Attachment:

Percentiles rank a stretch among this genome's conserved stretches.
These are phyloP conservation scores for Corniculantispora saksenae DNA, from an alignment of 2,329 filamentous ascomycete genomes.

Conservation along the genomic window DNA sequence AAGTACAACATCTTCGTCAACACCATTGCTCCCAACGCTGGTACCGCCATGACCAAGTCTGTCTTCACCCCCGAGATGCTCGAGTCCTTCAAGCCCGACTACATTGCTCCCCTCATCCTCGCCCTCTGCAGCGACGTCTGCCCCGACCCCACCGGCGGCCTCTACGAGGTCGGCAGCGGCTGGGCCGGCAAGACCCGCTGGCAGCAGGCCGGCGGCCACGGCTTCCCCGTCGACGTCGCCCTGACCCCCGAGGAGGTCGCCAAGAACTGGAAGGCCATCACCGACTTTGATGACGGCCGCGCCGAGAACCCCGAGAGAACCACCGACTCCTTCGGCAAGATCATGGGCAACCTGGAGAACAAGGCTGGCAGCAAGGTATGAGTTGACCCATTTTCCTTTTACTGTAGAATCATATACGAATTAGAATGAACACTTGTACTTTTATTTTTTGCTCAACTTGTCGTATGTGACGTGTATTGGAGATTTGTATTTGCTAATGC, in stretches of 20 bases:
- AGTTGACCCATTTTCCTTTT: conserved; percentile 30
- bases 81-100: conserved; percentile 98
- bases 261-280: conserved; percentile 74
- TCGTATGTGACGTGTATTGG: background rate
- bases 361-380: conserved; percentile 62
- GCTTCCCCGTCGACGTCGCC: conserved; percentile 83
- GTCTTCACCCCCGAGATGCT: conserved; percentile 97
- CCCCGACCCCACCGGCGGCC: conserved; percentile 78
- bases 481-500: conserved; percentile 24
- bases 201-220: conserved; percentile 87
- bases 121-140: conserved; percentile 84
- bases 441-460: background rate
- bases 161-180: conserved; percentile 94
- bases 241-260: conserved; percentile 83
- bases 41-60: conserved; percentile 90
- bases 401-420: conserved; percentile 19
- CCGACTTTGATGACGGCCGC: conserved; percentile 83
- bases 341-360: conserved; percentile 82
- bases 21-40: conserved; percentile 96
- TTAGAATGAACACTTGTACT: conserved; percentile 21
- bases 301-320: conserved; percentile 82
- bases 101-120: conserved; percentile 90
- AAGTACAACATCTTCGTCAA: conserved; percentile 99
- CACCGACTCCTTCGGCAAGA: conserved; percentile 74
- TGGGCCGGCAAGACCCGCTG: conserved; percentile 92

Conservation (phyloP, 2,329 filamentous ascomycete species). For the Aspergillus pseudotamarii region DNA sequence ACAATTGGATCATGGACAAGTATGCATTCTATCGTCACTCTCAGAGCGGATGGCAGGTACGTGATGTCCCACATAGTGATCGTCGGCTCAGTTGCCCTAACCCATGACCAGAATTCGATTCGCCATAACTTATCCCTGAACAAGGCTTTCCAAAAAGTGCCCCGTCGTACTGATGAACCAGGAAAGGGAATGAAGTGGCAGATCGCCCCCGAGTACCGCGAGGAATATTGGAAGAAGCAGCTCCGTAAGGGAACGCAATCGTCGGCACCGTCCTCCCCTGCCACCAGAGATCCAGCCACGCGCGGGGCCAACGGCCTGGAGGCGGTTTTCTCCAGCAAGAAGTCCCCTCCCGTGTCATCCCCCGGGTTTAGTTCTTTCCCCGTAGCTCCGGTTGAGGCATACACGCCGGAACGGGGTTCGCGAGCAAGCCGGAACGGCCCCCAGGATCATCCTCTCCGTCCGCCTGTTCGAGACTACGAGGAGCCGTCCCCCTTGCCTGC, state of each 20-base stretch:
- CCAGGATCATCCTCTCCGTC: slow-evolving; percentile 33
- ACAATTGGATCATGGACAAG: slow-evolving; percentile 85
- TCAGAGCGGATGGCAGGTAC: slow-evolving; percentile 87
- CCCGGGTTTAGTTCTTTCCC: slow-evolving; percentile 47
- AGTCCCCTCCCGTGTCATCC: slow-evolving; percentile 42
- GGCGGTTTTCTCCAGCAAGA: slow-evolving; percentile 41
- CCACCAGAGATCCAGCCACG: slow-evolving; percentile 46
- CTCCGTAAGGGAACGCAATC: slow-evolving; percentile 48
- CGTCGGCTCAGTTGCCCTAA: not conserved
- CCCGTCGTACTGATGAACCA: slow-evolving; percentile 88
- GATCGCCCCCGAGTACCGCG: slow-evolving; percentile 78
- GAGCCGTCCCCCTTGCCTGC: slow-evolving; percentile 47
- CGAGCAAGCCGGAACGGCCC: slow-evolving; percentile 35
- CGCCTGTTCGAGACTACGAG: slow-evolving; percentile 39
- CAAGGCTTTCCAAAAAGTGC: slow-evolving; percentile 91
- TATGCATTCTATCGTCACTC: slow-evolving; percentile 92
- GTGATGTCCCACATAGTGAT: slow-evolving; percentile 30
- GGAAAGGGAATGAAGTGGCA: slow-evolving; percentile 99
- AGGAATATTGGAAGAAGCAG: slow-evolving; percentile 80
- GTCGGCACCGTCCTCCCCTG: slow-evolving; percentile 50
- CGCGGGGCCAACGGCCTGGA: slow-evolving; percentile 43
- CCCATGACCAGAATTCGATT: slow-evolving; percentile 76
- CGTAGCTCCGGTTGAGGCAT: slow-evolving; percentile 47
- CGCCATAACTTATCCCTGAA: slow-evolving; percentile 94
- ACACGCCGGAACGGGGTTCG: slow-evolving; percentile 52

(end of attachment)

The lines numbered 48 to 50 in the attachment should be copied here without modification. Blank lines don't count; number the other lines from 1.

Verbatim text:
- AGGAATATTGGAAGAAGCAG: slow-evolving; percentile 80
- GTCGGCACCGTCCTCCCCTG: slow-evolving; percentile 50
- CGCGGGGCCAACGGCCTGGA: slow-evolving; percentile 43